After a phone call with Taiwan’s leader that broke with U.S. diplomatic protocol, Trump denied that his company is exploring business prospects there. However, the mayor of the Taiwanese city of Tauyuan said Trump’s representatives met with him in September to explore a possible hotel venture. The Trump representative who visited the Taiwanese mayor has been identified as Charlyne Chen. Ms. Chen denied being an employee of Trump but admitted to being a “sales ambassador” for Trump’s company. Ms. Chen admitted the meeting occurred before the election and said talks are at a very early stage. In addition, Anne Marie Donoghue, Trump Hotels’ Asia sales director, visited Taiwan in the fall for business. Reporters have been unable to speak with her about the details of the trip.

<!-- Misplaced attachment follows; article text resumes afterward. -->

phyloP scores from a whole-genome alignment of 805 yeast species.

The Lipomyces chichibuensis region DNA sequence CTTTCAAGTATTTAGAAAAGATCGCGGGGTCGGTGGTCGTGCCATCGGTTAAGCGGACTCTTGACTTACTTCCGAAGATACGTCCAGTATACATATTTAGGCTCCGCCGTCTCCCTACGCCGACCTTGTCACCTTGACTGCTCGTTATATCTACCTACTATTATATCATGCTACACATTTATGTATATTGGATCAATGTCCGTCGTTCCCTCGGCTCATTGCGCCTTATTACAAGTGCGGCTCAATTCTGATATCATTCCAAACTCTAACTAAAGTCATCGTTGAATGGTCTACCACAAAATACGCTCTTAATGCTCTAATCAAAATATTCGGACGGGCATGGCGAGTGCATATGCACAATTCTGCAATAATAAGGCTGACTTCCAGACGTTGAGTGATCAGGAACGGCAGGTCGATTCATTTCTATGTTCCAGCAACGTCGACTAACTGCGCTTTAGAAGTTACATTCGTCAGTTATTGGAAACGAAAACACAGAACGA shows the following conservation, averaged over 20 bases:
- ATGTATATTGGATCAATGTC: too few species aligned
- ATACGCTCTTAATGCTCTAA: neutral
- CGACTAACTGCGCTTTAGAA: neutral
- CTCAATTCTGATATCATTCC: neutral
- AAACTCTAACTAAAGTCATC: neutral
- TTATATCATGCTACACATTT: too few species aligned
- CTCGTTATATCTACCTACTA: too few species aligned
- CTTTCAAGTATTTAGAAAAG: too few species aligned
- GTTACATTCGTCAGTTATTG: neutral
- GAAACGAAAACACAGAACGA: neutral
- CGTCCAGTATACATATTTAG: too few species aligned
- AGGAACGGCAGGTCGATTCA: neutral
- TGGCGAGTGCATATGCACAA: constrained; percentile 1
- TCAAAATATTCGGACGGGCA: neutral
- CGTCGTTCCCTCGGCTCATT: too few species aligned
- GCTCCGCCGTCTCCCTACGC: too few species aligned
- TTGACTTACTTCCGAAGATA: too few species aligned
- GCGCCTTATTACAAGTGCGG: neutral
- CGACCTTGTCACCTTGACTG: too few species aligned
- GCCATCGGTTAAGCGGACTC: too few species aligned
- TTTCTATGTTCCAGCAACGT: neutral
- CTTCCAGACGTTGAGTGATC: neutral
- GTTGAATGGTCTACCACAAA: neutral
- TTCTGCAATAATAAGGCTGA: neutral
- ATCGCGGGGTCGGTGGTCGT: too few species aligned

So it seems Trump’s claim to not have sought any business ventures in Taiwan recently is false. This is significant because the U.S. Constitution’s emoluments clause forbids the president from receiving payments from a foreign government. The emoluments clause aims to prevent bribery and conflicts of interest.
This is also significant because the U.S. diplomatic position since 1979 is not to recognize Taiwan as an independent nation.
(credit to the wall street journal, http://www.wsj.com/articles/trump-aides-deny-plans-to-invest-in-taiwan-1480797511)